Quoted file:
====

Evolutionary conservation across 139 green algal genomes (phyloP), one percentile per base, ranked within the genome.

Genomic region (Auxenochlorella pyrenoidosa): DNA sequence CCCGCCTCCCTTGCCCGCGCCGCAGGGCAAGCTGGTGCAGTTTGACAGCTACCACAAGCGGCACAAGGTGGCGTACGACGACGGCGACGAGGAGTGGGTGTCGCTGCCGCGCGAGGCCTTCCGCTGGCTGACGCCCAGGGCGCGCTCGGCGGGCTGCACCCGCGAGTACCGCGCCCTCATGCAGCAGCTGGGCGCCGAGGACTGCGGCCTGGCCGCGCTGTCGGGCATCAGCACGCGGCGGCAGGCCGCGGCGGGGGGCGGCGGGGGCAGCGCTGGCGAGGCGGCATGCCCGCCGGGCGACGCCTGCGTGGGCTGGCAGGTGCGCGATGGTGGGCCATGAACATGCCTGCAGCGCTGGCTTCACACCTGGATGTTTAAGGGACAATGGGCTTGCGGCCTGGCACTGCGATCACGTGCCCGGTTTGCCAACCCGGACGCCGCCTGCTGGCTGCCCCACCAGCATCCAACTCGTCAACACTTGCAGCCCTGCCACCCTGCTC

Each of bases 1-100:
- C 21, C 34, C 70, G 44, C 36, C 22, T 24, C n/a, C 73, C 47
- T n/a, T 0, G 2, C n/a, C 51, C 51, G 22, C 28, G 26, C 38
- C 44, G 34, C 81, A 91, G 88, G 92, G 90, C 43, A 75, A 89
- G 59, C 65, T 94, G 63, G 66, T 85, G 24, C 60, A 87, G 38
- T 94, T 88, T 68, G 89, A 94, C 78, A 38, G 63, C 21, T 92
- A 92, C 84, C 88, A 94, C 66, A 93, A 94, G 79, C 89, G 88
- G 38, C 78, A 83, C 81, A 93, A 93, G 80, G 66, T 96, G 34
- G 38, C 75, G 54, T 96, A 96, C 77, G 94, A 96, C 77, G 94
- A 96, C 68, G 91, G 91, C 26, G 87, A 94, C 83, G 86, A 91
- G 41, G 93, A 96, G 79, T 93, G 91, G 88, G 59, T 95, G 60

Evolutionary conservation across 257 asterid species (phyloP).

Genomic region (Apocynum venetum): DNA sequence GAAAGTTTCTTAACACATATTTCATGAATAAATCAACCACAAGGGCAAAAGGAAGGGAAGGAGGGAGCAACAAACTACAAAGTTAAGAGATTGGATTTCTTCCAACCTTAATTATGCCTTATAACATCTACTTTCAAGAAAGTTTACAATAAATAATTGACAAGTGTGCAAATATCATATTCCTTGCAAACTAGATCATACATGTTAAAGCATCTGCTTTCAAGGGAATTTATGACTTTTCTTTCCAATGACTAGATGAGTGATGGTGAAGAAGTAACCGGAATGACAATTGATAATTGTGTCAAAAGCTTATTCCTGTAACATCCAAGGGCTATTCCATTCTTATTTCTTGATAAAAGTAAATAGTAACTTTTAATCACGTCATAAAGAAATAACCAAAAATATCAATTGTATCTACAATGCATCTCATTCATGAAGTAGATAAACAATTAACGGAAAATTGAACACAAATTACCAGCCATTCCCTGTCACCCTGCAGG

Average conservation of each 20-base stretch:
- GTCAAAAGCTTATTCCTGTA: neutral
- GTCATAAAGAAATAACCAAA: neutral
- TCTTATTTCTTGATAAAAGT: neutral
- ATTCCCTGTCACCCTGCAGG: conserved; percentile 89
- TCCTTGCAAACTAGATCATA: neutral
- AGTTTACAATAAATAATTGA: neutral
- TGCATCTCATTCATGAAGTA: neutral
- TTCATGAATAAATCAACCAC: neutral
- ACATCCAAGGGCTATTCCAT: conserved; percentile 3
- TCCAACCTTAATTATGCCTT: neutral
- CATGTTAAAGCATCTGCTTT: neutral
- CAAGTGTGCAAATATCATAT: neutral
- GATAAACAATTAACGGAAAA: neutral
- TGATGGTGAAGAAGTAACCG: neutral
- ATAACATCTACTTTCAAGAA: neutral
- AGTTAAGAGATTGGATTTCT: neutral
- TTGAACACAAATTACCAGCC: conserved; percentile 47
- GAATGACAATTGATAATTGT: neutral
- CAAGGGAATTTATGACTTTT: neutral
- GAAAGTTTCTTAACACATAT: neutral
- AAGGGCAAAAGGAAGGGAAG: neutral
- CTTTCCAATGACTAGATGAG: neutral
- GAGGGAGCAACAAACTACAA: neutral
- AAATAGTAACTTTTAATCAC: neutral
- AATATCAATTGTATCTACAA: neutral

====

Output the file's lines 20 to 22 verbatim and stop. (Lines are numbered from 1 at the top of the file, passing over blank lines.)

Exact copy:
- ATTCCCTGTCACCCTGCAGG: conserved; percentile 89
- TCCTTGCAAACTAGATCATA: neutral
- AGTTTACAATAAATAATTGA: neutral